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GHANA: A young Salesian in formation is working with poor youth at Salesian oratory in Tatale

(MissionNewswire) Michal Klučka, a young Salesian in formation originally from Bratislava, Slovakia, is completing a year-long internship in Tatale, Ghana where he helps with the pastoral care of youth at the Salesian school and oratory there. A year ago, when his Provincial, Father Petrus Obermüller, informed him about the options for internship, he did not even know where Tatale was. He has now been interning in Tatale for the past two months.

Many things are different for Klučka in Tatale. The roads differ from those in Europe, water is scarce, the heat is greater and there are many things he hasn’t gotten used to, but he is motivated to work with poor youth at the oratory and help in their educational and spiritual development.

“To help people, young people, so that they can grow according to their possibilities, gives me hope and strengthens me. I would like to be part of the change I wish to see in the world,” says Klučka.

Klučka teaches math and wins his students’ confidence and friendship through music by playing the guitar and singing. As he is a sincere and open person, it has not been difficult for him to gain the trust of youth and their families. He is strongly motivated and has made St. John (Don) Bosco’s motto his own, “For the young I learn, for them I work and I live.” Klučka has started a blog to capture his time in Ghana and to highlight the great work of Salesian missionaries in the region.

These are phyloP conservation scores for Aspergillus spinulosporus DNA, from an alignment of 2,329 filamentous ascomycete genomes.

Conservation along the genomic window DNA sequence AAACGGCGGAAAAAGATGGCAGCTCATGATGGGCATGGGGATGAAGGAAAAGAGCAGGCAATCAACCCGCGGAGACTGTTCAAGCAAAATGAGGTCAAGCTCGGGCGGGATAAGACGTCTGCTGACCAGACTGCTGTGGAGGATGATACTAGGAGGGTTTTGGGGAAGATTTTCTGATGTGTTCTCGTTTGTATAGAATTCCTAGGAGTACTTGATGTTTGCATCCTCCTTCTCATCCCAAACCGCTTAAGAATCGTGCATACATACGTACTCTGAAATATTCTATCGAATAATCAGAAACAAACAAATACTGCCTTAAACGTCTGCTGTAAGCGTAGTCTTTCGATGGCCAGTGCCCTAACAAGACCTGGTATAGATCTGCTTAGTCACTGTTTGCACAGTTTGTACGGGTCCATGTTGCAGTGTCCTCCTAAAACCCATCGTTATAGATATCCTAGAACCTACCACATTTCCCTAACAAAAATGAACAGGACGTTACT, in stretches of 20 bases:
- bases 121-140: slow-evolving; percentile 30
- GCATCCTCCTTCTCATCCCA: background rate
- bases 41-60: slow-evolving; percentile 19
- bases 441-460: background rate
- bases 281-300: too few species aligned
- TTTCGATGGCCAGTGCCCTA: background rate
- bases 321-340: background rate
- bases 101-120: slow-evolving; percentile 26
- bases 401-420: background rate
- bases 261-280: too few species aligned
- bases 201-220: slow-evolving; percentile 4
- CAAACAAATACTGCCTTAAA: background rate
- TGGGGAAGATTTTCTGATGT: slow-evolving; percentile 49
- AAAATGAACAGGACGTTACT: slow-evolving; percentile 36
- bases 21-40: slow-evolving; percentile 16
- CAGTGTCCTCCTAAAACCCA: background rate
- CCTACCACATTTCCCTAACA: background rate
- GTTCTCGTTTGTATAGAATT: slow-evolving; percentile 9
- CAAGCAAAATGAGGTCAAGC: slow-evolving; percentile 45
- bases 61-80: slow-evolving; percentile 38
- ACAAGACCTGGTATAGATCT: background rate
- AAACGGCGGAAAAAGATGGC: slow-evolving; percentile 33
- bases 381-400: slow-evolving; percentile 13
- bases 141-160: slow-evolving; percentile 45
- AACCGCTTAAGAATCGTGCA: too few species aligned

Salesian missionaries operate four centers across Ghana that serve poor youth who are at risk of exploitation, child labor and human trafficking. There are two centers in the urban area of Accra, a new center in Tatale and a center in the city of Sunyani, the first place Salesian missionaries launched programs in the country more than 25 years ago. Youth at these Salesian centers have access to social services including shelter and nutrition and are also able to receive education and skills training so they are able to find and retain stable employment and become self-sufficient.

While Ghana’s economy continues to improve, nearly 45 percent of the population lives on less than $1 a day, according to UNICEF. Ghana ranks 139 out of 188 countries on the United Nations Development Program’s 2017 Human Development Index. Rural poverty remains widespread in the dry savannah region that covers roughly two thirds of Ghana’s northern territory.

Small-scale farms suffer from a lack of infrastructure and equipment, both of which are needed to shift from subsistence farming to more modern commercial farming. Modern methods would yield greater incomes and a chance to escape poverty.

Special Salesian programs are bridging cultural differences between Christians and Muslims and the gender inequities between boys and girls. Efforts are also underway to reduce class sizes which are typically 100 students for every teacher.



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ANS –  Ghana – Michal Klučka: from the heart of Europe to Africa, in Don Bosco’s footsteps

UNICEF – Ghana